BROKEN PENSION SYSTEM -- (House of Representatives - November 15, 2005)
The SPEAKER pro tempore. Under a previous order of the House, the gentlewoman from Ohio (Ms. Kaptur) is recognized for 5 minutes.
Ms. KAPTUR. Mr. Speaker, USA Today on the front of the business page has a major story: `` `Fundamentally broken' pension system in `crying need' of a fix: Even companies that play by the rules face shortfalls.'' It goes on to say that David Walker, the chief of Congress's nonpartisan Government Accountability Office, describes the pension system as ``fundamentally broken.''
Mr. Speaker, workers who dedicate years of service to a company should be able to count on a decent retirement and a measure of economic security. Yet in this time when more and more companies are reducing or dropping their defined benefit pension plans and retiree health coverage, worker earned benefits are often not guaranteed. This Congress must step up with meaningful pension reform to help shore up pension plans and encourage companies to continue providing them.
Unfortunately, a bill authored by the gentleman from Ohio (Mr. Boehner), who chairs the committee here in the House, is not that needed legislation.
It pays lip service to pension reform for workers, but continues to protect big corporate interests and executives at the expense of workers. It is my sincere hope that this Congress will produce legislation that is truly needed by America and by America's workers. Private pension plans are supposed to be one leg of a three-legged stool of retirement security for all American workers, along with Social Security. However, we live in an era when personal savings are virtually nonexistent, and Social Security's future is menaced by the specter of Republican plans to privatize Social Security. Therefore, workers have to try even harder to shore up increasingly fragile private pension plans.
Unfortunately, the Republican leaders in this Congress want to pass legislation which would actually further destabilize and underfund private pension plans. How in the world can they defend that approach?
Doehler-Jarvis, a company in my district, several years ago was the victim of a takeover where they had to cancel retiree health benefits, and they just did it over one weekend. They never even told the workers they were going to do it. When they filed liquidation bankruptcy, they pushed their obligations onto the Pension Benefit Guaranty Corporation, which is going further and further into the red as I speak here this evening.
Though that was not a perfect solution, that was the only one that existed at that time. Recently, we have heard the announcement by Delphi, the largest U.S. automotive manufacturer, that they are going to declare bankruptcy; and that it is the largest filing of bankruptcy ever in the history of the automotive industry. It will have a significant impact on thousands and thousands of workers. And under the terms of their bankruptcy filing, Delphi is attempting to require its employees to take pay cuts as high as 63 percent and benefit cuts of up to 77 percent just, they say, to keep a few of their U.S. plants open.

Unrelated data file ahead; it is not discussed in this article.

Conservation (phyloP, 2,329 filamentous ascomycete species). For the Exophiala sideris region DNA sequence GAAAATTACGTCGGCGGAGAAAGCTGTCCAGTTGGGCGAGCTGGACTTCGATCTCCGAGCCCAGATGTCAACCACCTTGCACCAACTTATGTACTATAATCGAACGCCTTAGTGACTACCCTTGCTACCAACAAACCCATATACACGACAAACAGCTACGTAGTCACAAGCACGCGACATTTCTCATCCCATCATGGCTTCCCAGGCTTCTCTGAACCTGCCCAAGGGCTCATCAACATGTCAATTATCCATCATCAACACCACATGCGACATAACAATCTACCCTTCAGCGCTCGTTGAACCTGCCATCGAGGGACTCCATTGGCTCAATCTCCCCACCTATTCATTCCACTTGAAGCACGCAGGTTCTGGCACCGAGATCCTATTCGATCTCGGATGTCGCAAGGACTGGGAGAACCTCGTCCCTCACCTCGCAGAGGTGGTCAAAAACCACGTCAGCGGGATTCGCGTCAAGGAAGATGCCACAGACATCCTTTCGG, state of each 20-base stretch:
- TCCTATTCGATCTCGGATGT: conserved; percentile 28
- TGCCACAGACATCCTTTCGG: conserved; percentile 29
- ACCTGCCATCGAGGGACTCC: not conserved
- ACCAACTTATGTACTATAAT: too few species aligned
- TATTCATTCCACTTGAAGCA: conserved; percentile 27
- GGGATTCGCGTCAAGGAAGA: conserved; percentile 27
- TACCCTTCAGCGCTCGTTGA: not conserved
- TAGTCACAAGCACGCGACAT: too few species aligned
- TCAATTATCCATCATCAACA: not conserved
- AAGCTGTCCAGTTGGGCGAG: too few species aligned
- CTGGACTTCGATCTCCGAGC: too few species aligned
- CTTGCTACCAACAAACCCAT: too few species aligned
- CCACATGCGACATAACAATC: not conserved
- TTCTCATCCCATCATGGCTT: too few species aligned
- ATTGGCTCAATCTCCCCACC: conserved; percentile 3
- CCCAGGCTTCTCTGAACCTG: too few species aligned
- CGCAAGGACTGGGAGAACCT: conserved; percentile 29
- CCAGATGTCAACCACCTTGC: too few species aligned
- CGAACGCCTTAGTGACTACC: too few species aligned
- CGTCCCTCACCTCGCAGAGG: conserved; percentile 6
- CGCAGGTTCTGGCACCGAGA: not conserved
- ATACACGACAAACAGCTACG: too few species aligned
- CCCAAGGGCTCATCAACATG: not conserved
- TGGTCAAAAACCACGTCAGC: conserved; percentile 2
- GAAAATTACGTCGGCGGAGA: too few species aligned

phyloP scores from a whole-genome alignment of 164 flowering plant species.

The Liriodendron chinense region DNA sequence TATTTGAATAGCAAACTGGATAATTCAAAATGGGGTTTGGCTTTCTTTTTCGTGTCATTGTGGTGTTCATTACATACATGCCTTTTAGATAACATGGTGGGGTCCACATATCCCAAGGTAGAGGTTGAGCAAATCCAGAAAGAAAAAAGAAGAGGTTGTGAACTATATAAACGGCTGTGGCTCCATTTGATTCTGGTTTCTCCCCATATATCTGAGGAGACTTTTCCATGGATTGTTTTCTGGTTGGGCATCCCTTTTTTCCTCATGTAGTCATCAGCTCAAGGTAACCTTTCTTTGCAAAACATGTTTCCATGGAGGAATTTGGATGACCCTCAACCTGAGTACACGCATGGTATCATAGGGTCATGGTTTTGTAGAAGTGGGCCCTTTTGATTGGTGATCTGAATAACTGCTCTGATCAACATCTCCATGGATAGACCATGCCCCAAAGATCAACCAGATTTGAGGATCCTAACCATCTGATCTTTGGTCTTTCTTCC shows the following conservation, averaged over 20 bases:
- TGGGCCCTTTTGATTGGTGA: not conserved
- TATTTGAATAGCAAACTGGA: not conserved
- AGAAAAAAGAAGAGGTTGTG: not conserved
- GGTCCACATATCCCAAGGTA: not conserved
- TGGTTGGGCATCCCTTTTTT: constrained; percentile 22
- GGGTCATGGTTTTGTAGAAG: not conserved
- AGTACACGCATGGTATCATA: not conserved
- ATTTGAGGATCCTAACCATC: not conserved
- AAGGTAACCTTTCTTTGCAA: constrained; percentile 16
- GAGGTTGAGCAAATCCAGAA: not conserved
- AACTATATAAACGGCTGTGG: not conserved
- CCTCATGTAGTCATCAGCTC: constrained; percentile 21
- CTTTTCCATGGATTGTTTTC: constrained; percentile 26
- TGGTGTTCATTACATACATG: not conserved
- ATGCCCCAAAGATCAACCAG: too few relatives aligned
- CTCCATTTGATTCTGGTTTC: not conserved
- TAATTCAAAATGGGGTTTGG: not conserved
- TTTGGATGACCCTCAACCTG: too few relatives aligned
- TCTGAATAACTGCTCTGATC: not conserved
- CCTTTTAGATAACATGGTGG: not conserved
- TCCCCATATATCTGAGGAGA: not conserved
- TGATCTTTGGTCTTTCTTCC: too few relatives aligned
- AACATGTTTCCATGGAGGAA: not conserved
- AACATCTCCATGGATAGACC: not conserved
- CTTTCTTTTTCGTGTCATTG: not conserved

The current Pension Benefit Guaranty Corporation has a several billion dollar shortfall already. How in the world are they going to be able to try to hold things together without that fund being shored up, whether it is to help Delphi or anyone else. Frankly, this Congress should have legislation passed that would disallow the bankruptcy system to be used by companies to abdicate their pension and health responsibilities.
However, given the recent flood of companies that have experienced pension problems or breakdowns, the Pension Benefit Guaranty Corporation is no longer as fail-safe as it used to be. It had a $23 billion deficit last year, and since the time of President Clinton has continued to fall from a position of surplus to greater and greater deficit. The chairman of the committee, Mr. Boehner, dubs his plan the Pension Protection Plan; but it does nothing to prevent runaway pension plan terminations, nothing to provide meaningful disclosure and transparency, or ensure fairness to workers, while rewarding corporate executives. And it does nothing to adequately protect the workers pension plans.
Mr. Speaker, true pension reform legislation would repeal special protections for executives where they can receive these so-called golden parachutes while employees suffer deep cuts in their promised benefits. And the bill currently authored here says if an employer does not fund its pension plan above 80 percent, then workers cannot receive any increases in benefits or take a lump sum at retirement. No similar restriction is placed on executives.
And as the amount of guaranteed benefit goes down, for example if the employer does not fund above 60 percent, the workers' plan must be frozen with no new benefits allowed.
Mr. Speaker, America can do better than this. We ought to deep six the Boehner bill and allow the workers of this country to be able to receive the deferred compensation that was part of the contract that they signed when they went to work for America's largest corporations.
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